Quick Thinking and Intervention Help Man Survive Two Strokes

Jason Candler, 52, a Harlem-based musician, had two back-to-back life-threatening strokes. Thanks to his wife’s quick thinking and Mount Sinai’s expert care, he’s around to tell the story.

On April 5, 2021, Jason was sitting on the floor playing with his 1-year-old son. Suddenly, he started talking in a “weird voice,” says his wife, Lily. Then she heard a crash in the room where father and son were playing, and walked in to find her husband on the floor. Jason told Lily he was fine, but she called 911 anyway.

Doctors found that Jason had a stroke. In this case, a tear in the carotid artery, which connects his neck and brain, had a tear, also called a dissection. One of the symptoms of carotid dissection is impaired judgment, which is why Jason thought he was fine. Fortunately, Lily followed her instincts about contacting emergency care.

Jason came in the care of Johanna Fifi, MD, a neuroendovascular surgeon and Associate Professor of Neurosurgery, Neurology, and Radiology at the Icahn School of Medicine at Mount Sinai. Dr. Fifi, Associate Director of Mount Sinai’s Cerebrovascular Center, treated Jason by inserting tiny tubes (microcatheters) into his brain to remove the clot. Then she used mesh stents to seal the injured part of the artery, restoring blood flow to Jason’s brain. The procedure was a success, and Jason went home a few days later.

"I had a wonderful weekend, and then that Sunday came around, and boom, knocked me flat on my back again,” Jason told NBC 4-New York in a report about his experience.

The day after Jason returned home, Lily woke in the middle of the night to see her husband’s left arm wasn’t working right. Again, Jason said he was fine—and again, Lily dialed 911. By this point, she’d done some research and was on the lookout for a second stroke. The diagnosis was a hemorrhagic stroke, which means a blood vessel in the brain breaks, leaking blood into the brain, which causes cells to die.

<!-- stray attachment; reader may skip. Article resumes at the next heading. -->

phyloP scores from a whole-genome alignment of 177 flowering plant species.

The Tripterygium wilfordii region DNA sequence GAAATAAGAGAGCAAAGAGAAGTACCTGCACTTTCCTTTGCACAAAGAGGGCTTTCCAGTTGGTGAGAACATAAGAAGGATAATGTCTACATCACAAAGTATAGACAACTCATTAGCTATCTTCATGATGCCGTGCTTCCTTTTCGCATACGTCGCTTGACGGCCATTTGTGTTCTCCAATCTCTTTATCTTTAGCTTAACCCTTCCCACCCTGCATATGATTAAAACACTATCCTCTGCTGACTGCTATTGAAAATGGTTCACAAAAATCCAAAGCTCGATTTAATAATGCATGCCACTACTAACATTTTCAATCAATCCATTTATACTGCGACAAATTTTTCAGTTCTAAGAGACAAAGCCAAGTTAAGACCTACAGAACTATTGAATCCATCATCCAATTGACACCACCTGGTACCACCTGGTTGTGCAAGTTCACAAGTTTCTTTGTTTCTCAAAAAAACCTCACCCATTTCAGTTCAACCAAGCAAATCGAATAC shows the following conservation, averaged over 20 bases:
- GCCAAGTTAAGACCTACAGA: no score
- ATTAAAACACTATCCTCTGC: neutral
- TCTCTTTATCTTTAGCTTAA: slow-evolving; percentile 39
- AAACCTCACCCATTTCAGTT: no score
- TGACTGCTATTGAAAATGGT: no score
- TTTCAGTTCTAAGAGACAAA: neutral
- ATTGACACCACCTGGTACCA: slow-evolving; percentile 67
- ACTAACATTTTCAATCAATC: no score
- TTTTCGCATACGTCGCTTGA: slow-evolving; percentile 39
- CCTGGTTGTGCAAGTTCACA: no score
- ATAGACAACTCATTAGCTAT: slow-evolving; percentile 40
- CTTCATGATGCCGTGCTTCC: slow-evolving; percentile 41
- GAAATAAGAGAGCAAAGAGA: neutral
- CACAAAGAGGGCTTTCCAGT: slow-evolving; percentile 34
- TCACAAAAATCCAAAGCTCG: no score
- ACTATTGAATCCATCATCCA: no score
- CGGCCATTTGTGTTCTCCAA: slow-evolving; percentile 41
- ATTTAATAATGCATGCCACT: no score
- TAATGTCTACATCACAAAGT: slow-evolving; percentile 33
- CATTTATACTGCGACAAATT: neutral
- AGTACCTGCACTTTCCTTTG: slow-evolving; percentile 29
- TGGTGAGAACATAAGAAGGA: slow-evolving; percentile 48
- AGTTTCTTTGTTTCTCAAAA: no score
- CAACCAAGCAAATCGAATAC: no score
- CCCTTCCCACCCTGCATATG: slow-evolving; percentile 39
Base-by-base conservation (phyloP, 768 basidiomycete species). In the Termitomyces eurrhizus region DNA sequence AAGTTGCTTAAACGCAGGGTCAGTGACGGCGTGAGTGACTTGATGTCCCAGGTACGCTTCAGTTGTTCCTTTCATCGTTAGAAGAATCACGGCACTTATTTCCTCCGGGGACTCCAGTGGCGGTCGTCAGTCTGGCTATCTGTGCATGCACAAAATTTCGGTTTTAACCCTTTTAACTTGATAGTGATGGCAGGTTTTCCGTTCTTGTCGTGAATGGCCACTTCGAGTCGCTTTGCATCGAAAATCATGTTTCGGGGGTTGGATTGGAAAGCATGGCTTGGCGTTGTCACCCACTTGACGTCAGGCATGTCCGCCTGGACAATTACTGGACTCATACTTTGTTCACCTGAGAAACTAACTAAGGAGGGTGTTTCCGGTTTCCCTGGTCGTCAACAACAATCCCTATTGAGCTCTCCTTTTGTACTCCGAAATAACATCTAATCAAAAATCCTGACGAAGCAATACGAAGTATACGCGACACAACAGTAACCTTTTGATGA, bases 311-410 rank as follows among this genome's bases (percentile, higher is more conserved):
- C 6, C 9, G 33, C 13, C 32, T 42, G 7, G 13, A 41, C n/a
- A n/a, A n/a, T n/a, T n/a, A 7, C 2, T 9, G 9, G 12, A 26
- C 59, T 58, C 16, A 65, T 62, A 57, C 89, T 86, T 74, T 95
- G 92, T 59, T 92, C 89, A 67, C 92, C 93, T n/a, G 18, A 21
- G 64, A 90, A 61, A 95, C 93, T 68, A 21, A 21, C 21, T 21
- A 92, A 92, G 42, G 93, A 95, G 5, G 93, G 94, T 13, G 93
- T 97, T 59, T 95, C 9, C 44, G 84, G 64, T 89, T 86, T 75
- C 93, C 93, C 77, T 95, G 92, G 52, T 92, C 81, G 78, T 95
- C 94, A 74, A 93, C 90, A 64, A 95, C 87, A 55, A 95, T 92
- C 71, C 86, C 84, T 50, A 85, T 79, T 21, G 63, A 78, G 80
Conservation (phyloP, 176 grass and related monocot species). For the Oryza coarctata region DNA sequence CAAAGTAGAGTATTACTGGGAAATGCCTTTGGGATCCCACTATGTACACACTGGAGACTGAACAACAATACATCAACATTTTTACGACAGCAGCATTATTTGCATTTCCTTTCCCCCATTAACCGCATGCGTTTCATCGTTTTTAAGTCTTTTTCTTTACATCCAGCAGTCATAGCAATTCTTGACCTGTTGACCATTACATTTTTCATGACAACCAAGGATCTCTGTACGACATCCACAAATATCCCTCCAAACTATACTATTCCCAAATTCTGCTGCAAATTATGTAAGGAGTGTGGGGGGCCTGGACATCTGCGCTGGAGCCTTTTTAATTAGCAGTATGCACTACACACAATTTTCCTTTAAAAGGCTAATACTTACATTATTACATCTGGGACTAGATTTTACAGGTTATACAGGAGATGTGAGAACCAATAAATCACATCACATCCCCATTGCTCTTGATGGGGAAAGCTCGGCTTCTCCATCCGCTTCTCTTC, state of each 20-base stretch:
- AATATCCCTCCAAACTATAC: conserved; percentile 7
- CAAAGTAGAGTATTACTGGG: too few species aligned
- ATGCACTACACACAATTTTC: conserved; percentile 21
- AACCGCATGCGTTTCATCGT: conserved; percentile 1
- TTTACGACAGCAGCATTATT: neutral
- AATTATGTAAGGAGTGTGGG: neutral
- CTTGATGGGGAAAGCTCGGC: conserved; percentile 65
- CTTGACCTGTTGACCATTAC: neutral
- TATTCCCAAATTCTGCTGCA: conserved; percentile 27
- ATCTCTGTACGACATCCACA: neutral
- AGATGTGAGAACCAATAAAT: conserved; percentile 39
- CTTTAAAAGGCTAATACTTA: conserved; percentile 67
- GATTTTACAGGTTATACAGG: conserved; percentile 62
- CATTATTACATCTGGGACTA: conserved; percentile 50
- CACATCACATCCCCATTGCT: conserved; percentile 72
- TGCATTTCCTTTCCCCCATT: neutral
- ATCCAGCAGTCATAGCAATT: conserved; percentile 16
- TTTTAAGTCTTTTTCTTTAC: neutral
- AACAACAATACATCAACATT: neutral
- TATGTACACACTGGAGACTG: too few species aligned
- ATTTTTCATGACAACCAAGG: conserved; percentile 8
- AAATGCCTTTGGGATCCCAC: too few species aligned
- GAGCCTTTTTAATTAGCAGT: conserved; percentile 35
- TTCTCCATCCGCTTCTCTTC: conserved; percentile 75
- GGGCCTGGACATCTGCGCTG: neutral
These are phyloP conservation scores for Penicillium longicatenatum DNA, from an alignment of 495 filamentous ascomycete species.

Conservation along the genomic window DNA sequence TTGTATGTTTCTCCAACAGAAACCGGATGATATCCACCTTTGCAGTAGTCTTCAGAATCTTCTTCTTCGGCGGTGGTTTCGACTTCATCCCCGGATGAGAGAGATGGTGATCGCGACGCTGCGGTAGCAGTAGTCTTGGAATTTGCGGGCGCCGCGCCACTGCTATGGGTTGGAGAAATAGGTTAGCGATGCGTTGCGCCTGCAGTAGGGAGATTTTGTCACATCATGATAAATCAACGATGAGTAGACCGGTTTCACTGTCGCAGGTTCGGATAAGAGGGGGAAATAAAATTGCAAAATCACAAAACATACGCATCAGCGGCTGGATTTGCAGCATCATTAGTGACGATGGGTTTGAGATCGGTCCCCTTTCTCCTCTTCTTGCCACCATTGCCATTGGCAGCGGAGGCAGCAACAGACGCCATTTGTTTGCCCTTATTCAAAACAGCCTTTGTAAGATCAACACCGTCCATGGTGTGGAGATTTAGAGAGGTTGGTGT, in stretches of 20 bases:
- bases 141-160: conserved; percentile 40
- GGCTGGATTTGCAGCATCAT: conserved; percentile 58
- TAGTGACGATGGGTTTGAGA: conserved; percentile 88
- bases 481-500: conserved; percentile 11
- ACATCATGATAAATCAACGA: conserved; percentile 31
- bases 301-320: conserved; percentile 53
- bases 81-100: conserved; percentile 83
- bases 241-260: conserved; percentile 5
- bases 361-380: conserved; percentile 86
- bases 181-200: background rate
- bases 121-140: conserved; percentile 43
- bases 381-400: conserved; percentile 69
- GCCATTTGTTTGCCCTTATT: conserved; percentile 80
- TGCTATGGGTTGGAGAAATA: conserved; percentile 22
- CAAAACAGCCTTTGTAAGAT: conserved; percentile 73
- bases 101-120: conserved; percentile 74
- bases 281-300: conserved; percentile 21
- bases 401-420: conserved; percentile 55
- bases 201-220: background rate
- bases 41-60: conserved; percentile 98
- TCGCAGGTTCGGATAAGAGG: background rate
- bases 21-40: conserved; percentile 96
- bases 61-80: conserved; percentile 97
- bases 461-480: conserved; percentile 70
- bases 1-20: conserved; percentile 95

Doctors say to remember the acronym FAST. Watch for the warning signs face drooping, arm weakness, speech difficulties—and don’t waste time getting to a hospital.

The Mount Sinai team put Jason into a coma, which slowed his brain’s activity and decreased swelling, before a procedure to stop the bleed and swelling by his neurosurgeon, Christopher Kellner, MD,  Assistant Professor in Neurosurgery, and Director of the Intracerebral Hemorrhage Program, at Icahn Mount Sinai.  Dr. Kellner removed the left half of Jason’s skull—a hemicraniectomy—to allow room for the brain swelling so it wouldn’t cause more damage. "What Jason had, back 20 years ago it wasn’t really treatable, we wouldn’t be speaking to him," said Dr. Fifi.

“Dr. Kellner’s timely and essential decision to operate once the second stroke hit reflects his expertise in his field.  He made himself available to me as a trusted consultant during the whole ordeal, with update texts and phone calls at all hours of the day,” says Lily.

To recuperate from this more dangerous stroke, Jason spent a month in the Mount Sinai Rehabilitation Center, where he learned to walk again. By the time Jason left the Center, he could get around by himself, using a cane. Now, about six months later, Jason is back to work as a faculty member in professor of Film Studies at New York University and audio engineer for the United Nations, filming the General Assembly.

Lily is forever grateful to the Mount Sinai medical team. “They didn’t treat me as a patient’s family member, they treated me like their own family,” she says. “And they truly cared. My husband’s recovery would not have been possible without the love that they have for their profession and for the patients they treat.”

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